Rice and wheat outlook  

Due to the impact of erratic weather and heavy rains on the rice crop, India has decided to halt the export of non-basmati white rice. With India accounting for 40 percent of the world’s rice consumption, this embargo has triggered rice shortages in many countries, causing prices to double. India’s decision to impose this ban is driven by the necessity to ensure food security for its vast population, as unpredictable weather patterns have negatively impacted rice production.

Fortunately, Pakistan is poised for a robust rice crop this year. However, we must exercise caution to avoid overextending our exports and jeopardising domestic supply. I urge our government to craft a clear and balanced rice export policy that accounts for the global demand and price of rice while safeguarding our citizens against shortages and price hikes.

Pakistan has achieved commendable progress in wheat cultivation, yielding a bumper crop of 27.5 million tonnes despite challenging weather conditions. Yet Pakistan still needs to import over 2 million tonnes of wheat, primarily from Russia or Ukraine. Regrettably, both of these countries are now engaged in a war, exacerbating the turmoil in the international grain market.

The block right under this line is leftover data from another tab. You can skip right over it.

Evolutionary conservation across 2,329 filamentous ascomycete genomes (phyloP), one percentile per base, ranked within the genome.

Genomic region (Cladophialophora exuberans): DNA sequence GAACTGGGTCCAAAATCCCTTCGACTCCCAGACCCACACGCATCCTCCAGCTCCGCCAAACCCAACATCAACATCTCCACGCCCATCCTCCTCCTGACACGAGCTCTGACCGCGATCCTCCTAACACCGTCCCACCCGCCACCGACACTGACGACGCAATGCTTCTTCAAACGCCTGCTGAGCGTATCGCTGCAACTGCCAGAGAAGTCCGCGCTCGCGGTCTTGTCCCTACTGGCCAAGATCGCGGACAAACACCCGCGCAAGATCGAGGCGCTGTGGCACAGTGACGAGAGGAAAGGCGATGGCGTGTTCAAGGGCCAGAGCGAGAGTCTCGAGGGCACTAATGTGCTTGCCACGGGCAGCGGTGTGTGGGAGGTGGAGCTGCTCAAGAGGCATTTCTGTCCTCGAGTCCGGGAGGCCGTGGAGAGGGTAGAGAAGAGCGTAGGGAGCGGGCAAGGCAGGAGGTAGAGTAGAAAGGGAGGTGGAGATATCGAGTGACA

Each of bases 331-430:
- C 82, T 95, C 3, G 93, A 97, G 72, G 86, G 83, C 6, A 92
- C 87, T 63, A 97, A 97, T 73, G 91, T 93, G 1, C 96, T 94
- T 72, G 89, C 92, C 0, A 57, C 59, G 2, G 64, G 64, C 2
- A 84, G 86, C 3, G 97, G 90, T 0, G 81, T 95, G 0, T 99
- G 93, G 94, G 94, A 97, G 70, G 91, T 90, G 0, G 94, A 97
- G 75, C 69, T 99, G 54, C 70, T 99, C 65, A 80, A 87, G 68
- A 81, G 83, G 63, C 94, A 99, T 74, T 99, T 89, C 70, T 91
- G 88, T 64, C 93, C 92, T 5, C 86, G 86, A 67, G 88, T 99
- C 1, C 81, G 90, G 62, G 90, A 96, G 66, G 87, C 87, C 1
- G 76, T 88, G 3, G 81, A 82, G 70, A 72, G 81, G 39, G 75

To confront these challenges and bolster our food security, I implore our government to provide enhanced incentives to wheat growers. Encouraging them to expand wheat cultivation and elevate per-acre yields is essential to eliminating the 2 million-tonne deficit and thereby averting the need for wheat imports this year. Such measures will not only enhance self-sufficiency in food security but also reduce our reliance on external sources.



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